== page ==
Misplaced concern

The Press Council Nepal has asked newspapers carrying news on their May 21 edition about a proposed ordinance in media law to furnish written explanation as to how “the published matter became a news item even before the ordinance was issued.” The letter also asks how a “comment made on the basis of speculation” was news. Once issued, the ordinance, among other things, proposes to introduce curbs on the existing media freedom. The said newspapers have also been accused of violating three different sections of the Council’s Code of Conduct 2003 which relate to publication of authentic information in an impartial manner. The letter accuses the newspapers of being unclear about their news source.

Any idea, debate, proposal, theory or development, including at the conceptual level that has a bearing on the public, is news and the latter has all the right to be informed. In essence, the elementary proposal to introduce changes in the existing law is the stuff of public interest and, hence, a big news while the amendment is the end product of that proposal, which though belated is still a worthwhile news. When a concept, or in this case a four-page draft, outlines greater state-control over the media, the people have the right to be informed of those ch-anges too. In doing so, the newspapers were doing their duty which the nation rightly expects them to perform. It is the media’s job to dig out news, views and developments in public interest. Not to do so is to fail in performing the duty. News on the preparation for the birth of a tool that will have far-reaching consequences on the level of press freedom, therefore, cannot be labelled speculative and misleading.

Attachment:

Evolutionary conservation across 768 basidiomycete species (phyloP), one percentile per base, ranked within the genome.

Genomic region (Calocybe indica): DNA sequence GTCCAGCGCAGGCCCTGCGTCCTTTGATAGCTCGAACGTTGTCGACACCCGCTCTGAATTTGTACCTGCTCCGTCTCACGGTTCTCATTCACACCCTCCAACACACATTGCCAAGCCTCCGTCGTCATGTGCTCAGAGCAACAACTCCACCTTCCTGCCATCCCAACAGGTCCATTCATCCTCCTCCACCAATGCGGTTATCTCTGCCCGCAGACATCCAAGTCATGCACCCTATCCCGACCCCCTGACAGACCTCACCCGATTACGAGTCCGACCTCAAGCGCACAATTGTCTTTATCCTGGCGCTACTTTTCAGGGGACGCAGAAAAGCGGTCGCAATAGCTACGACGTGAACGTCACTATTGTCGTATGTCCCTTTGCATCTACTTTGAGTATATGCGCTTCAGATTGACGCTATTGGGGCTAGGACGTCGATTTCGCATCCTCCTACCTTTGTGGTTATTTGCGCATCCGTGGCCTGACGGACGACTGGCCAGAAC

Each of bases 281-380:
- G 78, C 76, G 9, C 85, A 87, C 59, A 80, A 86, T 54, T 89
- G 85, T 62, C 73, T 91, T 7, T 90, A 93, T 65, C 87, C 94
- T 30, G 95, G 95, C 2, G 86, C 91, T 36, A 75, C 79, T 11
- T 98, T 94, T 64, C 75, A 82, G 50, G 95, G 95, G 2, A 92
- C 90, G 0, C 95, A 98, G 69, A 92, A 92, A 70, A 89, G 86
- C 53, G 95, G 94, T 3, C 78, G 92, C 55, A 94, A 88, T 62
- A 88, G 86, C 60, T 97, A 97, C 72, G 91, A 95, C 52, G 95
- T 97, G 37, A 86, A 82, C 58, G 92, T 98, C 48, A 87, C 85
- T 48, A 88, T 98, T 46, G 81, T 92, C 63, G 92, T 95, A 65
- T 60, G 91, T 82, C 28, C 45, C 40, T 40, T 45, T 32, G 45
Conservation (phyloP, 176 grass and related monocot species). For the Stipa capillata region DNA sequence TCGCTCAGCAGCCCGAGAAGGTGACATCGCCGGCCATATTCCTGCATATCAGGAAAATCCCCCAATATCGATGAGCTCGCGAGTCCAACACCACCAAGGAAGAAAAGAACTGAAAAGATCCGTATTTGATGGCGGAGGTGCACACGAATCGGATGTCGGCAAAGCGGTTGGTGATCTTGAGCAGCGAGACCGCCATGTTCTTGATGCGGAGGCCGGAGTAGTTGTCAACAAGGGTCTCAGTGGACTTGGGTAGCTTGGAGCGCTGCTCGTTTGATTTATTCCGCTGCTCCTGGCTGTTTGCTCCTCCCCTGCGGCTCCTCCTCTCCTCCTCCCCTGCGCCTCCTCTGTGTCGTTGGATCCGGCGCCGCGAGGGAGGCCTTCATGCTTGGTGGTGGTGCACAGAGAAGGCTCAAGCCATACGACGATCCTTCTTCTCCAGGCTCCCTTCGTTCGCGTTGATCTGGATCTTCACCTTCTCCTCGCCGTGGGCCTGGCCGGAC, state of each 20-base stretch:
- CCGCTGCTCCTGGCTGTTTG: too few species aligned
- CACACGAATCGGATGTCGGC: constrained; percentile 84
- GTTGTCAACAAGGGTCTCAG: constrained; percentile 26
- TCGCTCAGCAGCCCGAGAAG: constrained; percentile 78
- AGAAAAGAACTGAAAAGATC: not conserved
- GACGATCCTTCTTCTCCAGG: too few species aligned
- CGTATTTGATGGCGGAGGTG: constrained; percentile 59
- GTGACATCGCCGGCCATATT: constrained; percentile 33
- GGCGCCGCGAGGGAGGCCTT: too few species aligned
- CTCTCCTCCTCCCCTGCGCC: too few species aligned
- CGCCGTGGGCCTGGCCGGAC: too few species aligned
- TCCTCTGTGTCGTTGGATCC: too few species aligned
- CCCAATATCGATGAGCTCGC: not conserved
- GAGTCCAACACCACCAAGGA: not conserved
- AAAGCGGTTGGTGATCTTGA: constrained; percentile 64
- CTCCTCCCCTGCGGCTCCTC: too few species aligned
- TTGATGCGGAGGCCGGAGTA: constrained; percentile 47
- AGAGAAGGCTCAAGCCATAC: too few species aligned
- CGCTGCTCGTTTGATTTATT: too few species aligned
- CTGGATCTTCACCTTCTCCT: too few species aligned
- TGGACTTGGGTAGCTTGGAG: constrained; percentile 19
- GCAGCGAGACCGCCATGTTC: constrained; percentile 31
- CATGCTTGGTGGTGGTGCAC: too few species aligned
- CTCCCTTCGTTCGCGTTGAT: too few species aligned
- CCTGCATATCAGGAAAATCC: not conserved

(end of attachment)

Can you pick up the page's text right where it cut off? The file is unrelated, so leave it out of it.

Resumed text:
So if the media was doing its duty in carrying the news, it is however, not for anyone to decree what goes in print or not. Of course, just because the public has a taste for sensation is not to say the media has the licence to act irresponsibly. It may be admitted the media has not always been flawless in this resp-ect. Responsible journalism takes years to evolve, for which, laws conducive to ethical and standard journalism, quite apart from state support, are a must. Anything that goes against these ethos is antithetical to standard journalism. The Council’s alarm over the news concerned is misplaced as it will not contribute to the evolution of worthwhile journalism.